The priority for Russia may therefore be shifting to consolidating its position, holding off new Ukrainian offensives while it tries to replenish its forces until at some point it can renew its offensive, or even seek a political settlement based on cease-fire lines which leave it holding a significant chunk of Ukrainian land. This leads to the assumption, expressed recently by Avril Haines, Director of US National Intelligence, of a protracted war, dragging on into next year and beyond, adding to Europe’s – and the rest of the world’s - economic and political stresses and strains as well as those of the two belligerents.
This prospect helps explain the increase in high-level calls, including from German Chancellor Olaf Scholz, speaking to Putin, and US Secretary of Defense Lloyd Austin, in his first direct talks with his Russian counterpart, about the need for a cease-fire. It is hard to see why the Ukrainians should accept one, with Russia still occupying much of their land, and the agreed NATO position remains that the decision on war aims and peace deals is for Kyiv. Yet the desire to bring the war to an end is palpable even if Putin is still holding on for some tangible gains.
Ukraine would prefer not to be rushed into its major offensive, which is still under preparation. This will be more demanding than defensive operations, so the risks will shift. And they will be seeking to recover a substantial amount of territory. Yet Ukraine still has reasons for confidence. Its army has consistently outfought the Russians. Their tactics have played to their strengths and knowledge of the terrain. They are now being well supplied by the West, including with vital modern artillery, while Russia’s stocks are depleted, with old and not always reliable equipment. On paper there are sufficient Russian forces which, if competently led, could make life difficult for Ukrainian forces. This understates, however, the problem of sustaining the morale of an army which has achieved little since the first days of the war, has lost large numbers of men and equipment, and is now as likely to being going backwards as forwards. There have been reports of units refusing to join the fray, and of individual soldiers looking for ways out and avoiding front line duties. I can understand the caution when projecting forward to a Ukrainian victory but it is hard to see where the Russian motivation comes from.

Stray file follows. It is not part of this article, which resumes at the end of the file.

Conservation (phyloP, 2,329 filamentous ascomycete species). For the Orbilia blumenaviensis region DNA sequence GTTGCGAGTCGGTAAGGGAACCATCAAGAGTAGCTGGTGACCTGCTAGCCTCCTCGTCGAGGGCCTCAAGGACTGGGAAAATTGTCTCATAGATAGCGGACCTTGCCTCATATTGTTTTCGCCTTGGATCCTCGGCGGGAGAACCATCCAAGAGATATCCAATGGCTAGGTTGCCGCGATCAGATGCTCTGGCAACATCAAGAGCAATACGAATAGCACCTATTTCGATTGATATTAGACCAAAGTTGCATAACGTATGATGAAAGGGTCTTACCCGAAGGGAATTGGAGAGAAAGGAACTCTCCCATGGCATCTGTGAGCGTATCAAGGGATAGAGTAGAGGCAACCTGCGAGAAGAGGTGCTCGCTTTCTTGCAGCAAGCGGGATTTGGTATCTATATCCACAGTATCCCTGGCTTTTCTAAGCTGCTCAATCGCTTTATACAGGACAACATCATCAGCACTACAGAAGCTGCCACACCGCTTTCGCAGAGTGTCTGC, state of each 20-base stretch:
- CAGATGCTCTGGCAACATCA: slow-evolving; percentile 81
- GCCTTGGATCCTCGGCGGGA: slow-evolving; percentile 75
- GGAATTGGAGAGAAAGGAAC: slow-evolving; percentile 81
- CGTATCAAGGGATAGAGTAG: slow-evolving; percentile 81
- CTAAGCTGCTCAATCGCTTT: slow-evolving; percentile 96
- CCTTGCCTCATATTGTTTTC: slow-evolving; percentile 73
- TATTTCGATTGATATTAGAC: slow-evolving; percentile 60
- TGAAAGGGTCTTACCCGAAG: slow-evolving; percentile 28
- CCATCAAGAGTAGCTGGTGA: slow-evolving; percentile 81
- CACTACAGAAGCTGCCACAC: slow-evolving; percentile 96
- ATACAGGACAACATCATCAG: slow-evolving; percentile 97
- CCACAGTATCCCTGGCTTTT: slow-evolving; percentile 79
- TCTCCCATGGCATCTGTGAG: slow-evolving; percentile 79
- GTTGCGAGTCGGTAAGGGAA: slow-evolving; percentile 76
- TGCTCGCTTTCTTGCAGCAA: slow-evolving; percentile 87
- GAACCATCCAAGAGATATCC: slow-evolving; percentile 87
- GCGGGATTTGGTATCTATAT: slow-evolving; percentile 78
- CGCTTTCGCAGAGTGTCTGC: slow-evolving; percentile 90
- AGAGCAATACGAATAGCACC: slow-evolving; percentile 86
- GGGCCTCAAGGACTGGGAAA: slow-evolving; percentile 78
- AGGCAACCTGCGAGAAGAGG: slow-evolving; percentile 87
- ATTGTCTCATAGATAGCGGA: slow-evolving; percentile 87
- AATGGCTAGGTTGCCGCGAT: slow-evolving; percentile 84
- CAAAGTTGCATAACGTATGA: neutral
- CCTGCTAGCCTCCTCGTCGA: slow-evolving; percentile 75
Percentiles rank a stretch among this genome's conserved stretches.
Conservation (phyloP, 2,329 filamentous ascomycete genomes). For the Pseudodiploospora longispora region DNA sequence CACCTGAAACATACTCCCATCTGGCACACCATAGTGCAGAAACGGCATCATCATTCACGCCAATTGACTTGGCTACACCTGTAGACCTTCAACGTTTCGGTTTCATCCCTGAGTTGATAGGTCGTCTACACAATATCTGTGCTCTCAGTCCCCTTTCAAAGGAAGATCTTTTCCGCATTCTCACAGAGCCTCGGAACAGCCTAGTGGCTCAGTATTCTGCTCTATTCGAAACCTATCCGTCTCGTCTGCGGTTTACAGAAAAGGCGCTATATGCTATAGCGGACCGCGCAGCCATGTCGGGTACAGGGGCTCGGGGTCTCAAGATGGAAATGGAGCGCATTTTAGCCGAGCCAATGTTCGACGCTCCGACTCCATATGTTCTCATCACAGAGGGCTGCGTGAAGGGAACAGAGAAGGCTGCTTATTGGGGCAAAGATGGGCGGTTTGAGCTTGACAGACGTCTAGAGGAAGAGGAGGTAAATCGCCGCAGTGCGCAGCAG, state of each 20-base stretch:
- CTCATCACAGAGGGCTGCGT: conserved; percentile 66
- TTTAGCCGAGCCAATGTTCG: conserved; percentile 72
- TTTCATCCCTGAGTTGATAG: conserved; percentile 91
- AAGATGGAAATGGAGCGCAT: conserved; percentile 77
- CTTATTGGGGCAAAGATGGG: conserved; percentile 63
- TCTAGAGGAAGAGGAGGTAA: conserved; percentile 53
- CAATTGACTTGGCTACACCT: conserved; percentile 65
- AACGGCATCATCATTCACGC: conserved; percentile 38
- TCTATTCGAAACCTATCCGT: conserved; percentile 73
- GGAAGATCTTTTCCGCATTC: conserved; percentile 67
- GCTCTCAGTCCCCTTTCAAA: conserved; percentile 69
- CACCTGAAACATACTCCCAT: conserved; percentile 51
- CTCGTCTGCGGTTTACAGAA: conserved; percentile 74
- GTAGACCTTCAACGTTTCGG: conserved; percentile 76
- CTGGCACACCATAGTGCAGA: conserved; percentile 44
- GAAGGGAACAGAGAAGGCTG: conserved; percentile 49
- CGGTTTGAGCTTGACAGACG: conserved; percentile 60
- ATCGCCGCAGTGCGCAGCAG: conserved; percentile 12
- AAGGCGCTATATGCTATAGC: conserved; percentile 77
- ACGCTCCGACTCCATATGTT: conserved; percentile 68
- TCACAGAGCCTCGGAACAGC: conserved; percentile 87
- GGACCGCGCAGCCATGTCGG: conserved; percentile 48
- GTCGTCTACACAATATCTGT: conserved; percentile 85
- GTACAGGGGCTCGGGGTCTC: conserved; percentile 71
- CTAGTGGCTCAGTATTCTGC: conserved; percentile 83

Naval Warfare and Snake Island
While the land war grinds on, a different sort of confrontation has been underway at sea. Far less attention has been given to the maritime dimension because this has seemed a more unequal contest and at least at first the Russian Navy made the most of its advantages. Its Black Sea Fleet began the war with some missile corvettes and frigates, Kilo-class submarines, and an old cruiser Moskva as the flagship. These were joined by amphibious ships from the Baltic and Northern Fleets.
The Russian move to annex Crimea in 2014 was in part motivated by its desire to avoid any challenge to its naval base at Sevastopol. In the process of securing this base it also acquired three quarters of the Ukrainian Navy. At the start of the war in February the Ukrainian Navy was still small, with only 5,000 sailors, and consisting largely of patrol vessels. They were soon targeted by the Russians, and one, the Solviansk, which had been gifted by the US to Ukraine in 2019, was sunk in the first week of March. By closing the Kerch Strait, which connects the Sea of Azov to the Black Sea, and stationing ships off Odessa and other Ukrainian ports, Russia was able to mount an effective blockade. This has been maintained. It has also used ships and submarines to launch missile strikes against targets in Ukraine.
B. J. Armstrong sums up Russia’s naval successes:
‘The establishment of command of the sea was followed rapidly by using the Sea of Azov and the Black Sea for operations affecting events ashore. The Sea of Azov was closed off and Ukrainian ports were blockaded, sealing off both military and commercial traffic. The Russian navy used the Sea of Azov to reinforce operations ashore and contributed to the brutal and ongoing assault on Mariupol. And the Black Sea Fleet fired hundreds of missiles in a wide-ranging bombardment that contributed to both tactical effects but also the indiscriminate destruction of civilian targets. Regardless of the legitimacy of the Russian aggression, the legality of the maritime operations, and clear movement toward war crimes, through the lens of naval strategy and in dramatic comparison to the failures of the Russian army, the Russian navy did its job effectively.